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A Walk Down A Perfect Street

December 4, 2008

I am going to have a little fun and pretend that I was walking down the perfect street. By my definition, a perfect street is one that meets all the criteria for being a quality public place where people want to spend time. As I walk down this perfect street, what would I see? What would I smell? What would I hear? How would I feel? What would be going on around me?

Ann Arbor, MI

Ann Arbor, MI

The first thing I would notice about this perfect street is that there are lots of people walking around, mingling with one another, talking to friends, sitting and enjoying a cup of coffee with friends, window shopping, and people watching. Some people will be walking slowly while eating an ice cream cone, and others will be walking quickly with their briefcase on a way to a meeting. Some people will be standing around talking with friends, while others will be sitting on benches or short walls in small groups conversing about their lives. There will be people entering and exiting buildings, and some sitting in sidewalk cafes enjoying the view. As my previous posts concerning sidewalk contact and safety explain, the abundance of people of all ages and backgrounds is what makes the street interesting and vibrant.

The next thing I would notice is that the architecture of the buildings is diverse. There will be a mixture of building types with varying styles of architecture. The buildings will be narrow and no taller than six or seven stories, and there will be no separation between them. Very importantly, the buildings will meet the sidewalk and there will be a connection between the people inside the buildings and outside the buildings because of the large windows on the storefronts. There won’t be a vast asphalt wilderness called a parking lot between the street and the building. Parking will be offered on the street or behind the buildings.

I will notice that the sidewalk accessories, such as benches, planters, and lamp posts are plentiful. The lamp posts will be smaller, human scale and not towering over the people. The benches will be frequent and arranged so that they are conducive for conversation. Straight benches will be in groups facing one another. There will be planters that are raised so that people can stop and have a seat or prop their feet up on them while they relax.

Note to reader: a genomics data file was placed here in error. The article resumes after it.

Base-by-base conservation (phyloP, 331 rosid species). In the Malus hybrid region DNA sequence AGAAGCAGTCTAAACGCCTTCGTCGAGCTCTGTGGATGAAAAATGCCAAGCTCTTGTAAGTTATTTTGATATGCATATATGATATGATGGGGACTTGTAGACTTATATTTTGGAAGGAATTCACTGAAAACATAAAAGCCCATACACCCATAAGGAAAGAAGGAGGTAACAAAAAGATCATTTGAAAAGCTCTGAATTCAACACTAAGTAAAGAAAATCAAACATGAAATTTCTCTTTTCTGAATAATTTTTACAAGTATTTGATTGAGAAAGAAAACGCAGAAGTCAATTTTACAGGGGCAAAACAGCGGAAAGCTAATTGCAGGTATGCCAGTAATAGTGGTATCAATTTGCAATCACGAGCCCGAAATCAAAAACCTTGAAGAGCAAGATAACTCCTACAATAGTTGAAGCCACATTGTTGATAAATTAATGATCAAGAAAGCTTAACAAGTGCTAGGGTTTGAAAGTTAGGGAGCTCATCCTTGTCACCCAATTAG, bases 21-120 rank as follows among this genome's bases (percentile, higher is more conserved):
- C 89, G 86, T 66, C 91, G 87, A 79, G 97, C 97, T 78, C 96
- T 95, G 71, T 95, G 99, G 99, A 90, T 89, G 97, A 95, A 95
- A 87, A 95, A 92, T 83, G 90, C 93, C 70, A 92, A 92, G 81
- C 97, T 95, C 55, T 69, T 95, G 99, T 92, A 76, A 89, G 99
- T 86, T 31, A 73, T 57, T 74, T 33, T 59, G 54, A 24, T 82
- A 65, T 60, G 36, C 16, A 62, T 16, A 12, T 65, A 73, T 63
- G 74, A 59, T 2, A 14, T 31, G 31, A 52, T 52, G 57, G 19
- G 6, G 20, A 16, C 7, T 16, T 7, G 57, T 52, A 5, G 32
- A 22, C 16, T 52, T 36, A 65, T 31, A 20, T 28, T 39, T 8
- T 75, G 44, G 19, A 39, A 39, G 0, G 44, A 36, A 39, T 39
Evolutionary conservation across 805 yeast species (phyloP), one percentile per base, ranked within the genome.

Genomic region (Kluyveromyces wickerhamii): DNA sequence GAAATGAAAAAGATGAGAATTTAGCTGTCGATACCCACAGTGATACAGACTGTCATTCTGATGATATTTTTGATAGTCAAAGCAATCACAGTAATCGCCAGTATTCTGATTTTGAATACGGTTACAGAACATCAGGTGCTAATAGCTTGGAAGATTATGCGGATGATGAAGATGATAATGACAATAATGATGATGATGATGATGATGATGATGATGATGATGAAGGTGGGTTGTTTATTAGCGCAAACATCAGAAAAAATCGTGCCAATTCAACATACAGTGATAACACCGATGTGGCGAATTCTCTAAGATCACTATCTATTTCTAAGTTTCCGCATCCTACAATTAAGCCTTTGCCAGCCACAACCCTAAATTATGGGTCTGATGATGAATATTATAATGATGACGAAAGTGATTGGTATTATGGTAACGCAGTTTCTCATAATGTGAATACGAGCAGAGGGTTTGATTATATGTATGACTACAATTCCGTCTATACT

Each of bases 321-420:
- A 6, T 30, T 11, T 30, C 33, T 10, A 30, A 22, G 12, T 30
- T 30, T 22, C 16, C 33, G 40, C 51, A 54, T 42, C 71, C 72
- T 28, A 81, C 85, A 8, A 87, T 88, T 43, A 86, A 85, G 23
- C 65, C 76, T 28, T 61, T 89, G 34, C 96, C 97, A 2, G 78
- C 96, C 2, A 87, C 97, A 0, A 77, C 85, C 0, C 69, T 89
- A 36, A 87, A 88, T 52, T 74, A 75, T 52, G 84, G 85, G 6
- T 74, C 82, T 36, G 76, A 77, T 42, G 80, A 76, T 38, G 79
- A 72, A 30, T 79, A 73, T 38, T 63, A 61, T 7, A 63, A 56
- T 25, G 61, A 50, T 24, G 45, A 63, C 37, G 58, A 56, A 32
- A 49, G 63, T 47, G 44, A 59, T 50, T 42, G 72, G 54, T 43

I would notice that the sidewalks are wide — wide enough for several people to walk abreast. There will be bulb-outs at the intersections and at strategically placed crosswalks between intersections to give pedestrians added safety when crossing the street. Signal timing will be pedestrian oriented, giving pedestrians a leading walk signal so they can cross in safety. There might even be innovative crosswalk designs where the pedestrians can actually cross the intersections diagonally with dedicated signals, which would save them from having to cross an intersection twice. Bicyclists will have lanes, ideally physically separated from the automobile lanes, where they can travel safely. There will be bicycle racks places along the street so that those bicyclists have a place to lock up their bikes when they enter the stores and shops.

As important as what I will see is what I will hear and smell. I will hear people laughing, talking, and maybe even crying. I will hear children singing and laughing. I will smell freshly brewed coffee wafting out from the coffeehouses. I will smell freshly baked bread and pastries emanating from the bakeries. I will smell the flowers and trees

My walk down the perfect street will leave me feeling energized. I will know that I have experienced a great place. It will make me want to return over and over, as it will all the other people there as well. This will cause the street to become even better as more people discover it and make it their favorite place to be.

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